State Senate Democrats intend to hold hearings on the state of the Long Island Rail Road, according to a letter sent to LIRR President Phillip Eng and the MTA, in response to a litany of transit woes faced by commuters.
The letter, signed by the state Senate chairs of the Corporations, Authorities and Commissions and Transportation committees and six Long Island Democrats, put Eng and the MTA on notice about pending hearings and their oversight authority over the agency.
“Statistics reveal what commuters know quite well – that the LIRR’s recent performance is subpar and in desperate need of thorough review and revamping,” the letter states. “In light of the legislature’s role in funding the MTA’s budget, as well as fulfilling our role as representatives of the riders who rely on your service, we intend to exercise our oversight authority in an effort to seek collaborative solutions to remedy an unsustainable situation.”
The letter was signed by all six of Long Island’s Democratic representatives, including state Sen. Anna Kaplan, who represents North Hempstead, Elmont, and part of Hicksville for District 7.
“We’re all fed-up with the status quo, and we want to find solutions to get the job done,” Kaplan (D-Great Neck) said. “That’s why we’re bringing together stakeholders, transit experts, and most importantly, riders, to identify causes of our current problems, and make a plan for real improvements going forward.”
Exact dates for the hearings were not immediately clear Thursday afternoon.
“I welcome the opportunity to continue the discussions we’ve been having with the senators, and to share information about the LIRR Forward plan and the initiatives underway to improve service for our customers,” Eng said in a statement. “The hearings will complement the unprecedented outreach we’ve been having with the public in the past year, including more than 100 meetings with civic groups and associations and weekly Meet Your Manager events at stations.”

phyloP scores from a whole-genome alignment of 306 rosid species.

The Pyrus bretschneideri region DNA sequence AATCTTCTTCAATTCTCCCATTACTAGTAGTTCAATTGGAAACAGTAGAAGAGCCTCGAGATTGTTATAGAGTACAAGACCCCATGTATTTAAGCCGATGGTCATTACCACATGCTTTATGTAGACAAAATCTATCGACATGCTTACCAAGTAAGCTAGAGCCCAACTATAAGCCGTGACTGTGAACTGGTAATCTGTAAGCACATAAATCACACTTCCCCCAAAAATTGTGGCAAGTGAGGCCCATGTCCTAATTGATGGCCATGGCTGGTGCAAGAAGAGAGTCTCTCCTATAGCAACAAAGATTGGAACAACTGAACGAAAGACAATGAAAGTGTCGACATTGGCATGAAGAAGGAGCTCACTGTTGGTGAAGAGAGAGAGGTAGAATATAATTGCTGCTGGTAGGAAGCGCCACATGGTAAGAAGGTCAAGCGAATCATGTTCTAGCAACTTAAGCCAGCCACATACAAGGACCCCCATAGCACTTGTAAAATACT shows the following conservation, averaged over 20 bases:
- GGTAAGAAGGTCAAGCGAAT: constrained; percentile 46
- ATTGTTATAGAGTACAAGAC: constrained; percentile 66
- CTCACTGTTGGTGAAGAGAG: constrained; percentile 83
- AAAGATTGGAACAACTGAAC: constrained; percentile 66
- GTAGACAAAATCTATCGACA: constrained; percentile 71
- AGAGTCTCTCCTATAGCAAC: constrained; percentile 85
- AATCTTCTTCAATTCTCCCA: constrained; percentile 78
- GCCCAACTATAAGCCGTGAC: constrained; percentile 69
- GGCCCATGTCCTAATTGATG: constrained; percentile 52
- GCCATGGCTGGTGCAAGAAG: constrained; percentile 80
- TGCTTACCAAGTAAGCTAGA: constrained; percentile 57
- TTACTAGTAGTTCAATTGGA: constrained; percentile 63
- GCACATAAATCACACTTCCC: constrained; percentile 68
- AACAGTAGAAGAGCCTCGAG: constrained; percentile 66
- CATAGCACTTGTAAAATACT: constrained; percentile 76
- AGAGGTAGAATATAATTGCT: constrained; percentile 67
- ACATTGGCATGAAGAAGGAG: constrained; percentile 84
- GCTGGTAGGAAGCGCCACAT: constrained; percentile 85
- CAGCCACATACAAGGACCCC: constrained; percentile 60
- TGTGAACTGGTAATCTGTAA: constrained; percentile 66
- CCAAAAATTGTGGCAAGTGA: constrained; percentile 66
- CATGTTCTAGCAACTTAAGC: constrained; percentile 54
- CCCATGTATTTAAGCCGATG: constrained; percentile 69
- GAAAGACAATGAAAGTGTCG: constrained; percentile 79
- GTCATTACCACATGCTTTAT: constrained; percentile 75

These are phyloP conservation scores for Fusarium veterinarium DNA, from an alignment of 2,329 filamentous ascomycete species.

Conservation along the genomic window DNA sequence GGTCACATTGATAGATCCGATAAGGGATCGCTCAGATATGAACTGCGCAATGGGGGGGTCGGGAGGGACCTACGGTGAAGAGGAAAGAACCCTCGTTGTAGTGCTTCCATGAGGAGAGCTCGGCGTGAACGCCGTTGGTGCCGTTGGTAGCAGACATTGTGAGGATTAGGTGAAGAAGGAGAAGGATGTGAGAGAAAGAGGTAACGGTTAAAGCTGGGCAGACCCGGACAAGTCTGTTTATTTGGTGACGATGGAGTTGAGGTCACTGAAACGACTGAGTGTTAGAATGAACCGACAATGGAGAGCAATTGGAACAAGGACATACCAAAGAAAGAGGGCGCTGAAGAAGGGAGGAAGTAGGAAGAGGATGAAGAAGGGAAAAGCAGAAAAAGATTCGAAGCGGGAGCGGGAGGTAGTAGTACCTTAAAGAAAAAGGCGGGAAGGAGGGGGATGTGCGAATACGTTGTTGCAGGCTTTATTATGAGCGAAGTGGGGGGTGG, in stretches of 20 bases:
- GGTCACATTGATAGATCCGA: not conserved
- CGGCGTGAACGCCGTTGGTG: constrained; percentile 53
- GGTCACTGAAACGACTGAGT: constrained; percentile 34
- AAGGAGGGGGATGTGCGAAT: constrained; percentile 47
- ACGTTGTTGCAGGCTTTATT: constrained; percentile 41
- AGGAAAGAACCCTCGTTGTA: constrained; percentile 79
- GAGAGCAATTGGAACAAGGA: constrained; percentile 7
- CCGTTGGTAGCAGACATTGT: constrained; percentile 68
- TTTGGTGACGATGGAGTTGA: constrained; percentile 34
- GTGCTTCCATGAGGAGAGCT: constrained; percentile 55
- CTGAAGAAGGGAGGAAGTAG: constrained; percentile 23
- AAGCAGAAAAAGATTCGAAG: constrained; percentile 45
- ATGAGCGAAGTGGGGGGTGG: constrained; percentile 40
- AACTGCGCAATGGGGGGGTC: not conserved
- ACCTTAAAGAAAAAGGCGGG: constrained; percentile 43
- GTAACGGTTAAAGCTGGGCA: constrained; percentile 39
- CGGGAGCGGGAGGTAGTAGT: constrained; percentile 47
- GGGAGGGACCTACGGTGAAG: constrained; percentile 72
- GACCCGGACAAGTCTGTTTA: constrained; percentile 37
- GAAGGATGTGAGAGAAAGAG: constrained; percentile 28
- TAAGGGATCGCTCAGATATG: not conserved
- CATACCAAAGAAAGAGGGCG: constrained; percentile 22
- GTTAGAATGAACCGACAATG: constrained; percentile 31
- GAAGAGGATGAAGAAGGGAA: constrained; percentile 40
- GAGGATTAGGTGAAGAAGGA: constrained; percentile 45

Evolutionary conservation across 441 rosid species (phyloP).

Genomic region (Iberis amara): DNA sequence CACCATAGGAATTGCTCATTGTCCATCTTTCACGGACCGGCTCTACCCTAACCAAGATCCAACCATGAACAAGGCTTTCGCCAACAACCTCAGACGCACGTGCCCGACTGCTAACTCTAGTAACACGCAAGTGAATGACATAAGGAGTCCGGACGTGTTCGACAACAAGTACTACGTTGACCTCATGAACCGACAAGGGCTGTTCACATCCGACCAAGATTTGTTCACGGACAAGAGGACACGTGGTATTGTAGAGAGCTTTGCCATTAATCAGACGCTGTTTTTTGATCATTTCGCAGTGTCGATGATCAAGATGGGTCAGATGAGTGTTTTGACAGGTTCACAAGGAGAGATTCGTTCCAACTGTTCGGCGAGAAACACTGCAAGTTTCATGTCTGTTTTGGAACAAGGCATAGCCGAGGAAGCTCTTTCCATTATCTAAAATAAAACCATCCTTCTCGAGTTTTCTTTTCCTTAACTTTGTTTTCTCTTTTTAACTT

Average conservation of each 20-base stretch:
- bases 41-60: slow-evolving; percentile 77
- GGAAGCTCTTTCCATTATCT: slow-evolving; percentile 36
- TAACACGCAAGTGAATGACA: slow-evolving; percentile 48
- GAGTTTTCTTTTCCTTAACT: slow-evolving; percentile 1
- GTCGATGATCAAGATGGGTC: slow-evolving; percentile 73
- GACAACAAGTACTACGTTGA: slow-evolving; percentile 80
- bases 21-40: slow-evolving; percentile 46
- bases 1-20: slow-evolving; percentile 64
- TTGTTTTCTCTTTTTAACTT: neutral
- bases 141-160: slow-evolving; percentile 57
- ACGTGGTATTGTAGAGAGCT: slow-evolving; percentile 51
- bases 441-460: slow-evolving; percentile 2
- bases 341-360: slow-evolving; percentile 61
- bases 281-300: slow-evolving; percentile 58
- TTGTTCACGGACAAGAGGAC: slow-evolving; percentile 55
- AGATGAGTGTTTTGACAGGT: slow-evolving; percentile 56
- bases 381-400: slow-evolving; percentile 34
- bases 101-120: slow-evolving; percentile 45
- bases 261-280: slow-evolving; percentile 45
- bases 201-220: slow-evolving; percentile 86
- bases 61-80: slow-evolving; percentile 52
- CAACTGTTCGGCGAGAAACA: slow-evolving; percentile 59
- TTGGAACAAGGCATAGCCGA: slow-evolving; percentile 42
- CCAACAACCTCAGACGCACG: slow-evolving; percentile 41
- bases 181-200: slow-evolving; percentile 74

The letter follows news that average the on-time rating for the first 11 months of 2018 was just shy of 90.2 percent. This puts it on track to be below 2017’s overall on-time rate of 91.4 percent, according to the state comptroller’s office, and make it “the lowest level since 1999 and well below the [94 percent] target set by the LIRR.”
It also comes as the MTA, which oversees the agency, plans to implement fare hikes of about 4 percent in March to make up for a revenue shortfall.
MTA and LIRR officials have attributed some past delays to weather conditions and an abundance of wet leaves, which can create travel hazards and wheel-damaging slippery rail conditions.
At a previous LIRR committee meeting, Eng said they have not seen “the same spike or lengthy duration of impacts” as was seen in 2017 and vowed to “triple [its] efforts” to contain delays and improve safety.